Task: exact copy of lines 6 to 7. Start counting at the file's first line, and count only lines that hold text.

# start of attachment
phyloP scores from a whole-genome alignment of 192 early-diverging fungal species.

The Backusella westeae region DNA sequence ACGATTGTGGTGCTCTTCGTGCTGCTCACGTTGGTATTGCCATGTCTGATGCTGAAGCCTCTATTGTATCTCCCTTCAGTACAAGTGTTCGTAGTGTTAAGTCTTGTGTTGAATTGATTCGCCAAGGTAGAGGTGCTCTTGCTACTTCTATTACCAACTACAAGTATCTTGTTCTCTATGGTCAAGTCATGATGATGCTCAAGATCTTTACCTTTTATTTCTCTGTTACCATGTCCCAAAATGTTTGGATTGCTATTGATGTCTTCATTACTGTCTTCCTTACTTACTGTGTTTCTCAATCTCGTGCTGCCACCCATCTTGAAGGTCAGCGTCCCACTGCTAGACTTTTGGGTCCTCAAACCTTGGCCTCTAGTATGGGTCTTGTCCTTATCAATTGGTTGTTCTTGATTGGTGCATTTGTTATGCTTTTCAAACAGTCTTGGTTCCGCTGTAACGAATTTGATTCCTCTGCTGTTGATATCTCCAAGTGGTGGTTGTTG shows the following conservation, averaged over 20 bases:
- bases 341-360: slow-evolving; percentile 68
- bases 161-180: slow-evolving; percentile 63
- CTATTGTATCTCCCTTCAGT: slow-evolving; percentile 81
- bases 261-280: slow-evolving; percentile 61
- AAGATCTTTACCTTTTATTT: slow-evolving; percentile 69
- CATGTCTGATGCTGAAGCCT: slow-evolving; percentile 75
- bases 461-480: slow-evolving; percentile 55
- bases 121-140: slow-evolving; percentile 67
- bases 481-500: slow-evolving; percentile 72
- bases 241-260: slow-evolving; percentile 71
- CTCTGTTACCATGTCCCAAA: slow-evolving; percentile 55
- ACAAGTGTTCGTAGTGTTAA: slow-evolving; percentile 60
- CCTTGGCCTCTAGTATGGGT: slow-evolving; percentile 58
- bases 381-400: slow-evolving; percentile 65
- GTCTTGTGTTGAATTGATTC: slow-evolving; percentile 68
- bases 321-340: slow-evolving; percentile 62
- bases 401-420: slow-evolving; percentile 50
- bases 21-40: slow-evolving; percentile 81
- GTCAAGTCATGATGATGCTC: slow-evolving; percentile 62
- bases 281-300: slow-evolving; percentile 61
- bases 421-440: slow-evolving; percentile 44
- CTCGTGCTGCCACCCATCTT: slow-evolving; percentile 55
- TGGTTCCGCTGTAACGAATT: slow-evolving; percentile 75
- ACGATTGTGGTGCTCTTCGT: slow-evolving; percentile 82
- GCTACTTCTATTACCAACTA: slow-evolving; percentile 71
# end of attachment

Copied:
- bases 261-280: slow-evolving; percentile 61
- AAGATCTTTACCTTTTATTT: slow-evolving; percentile 69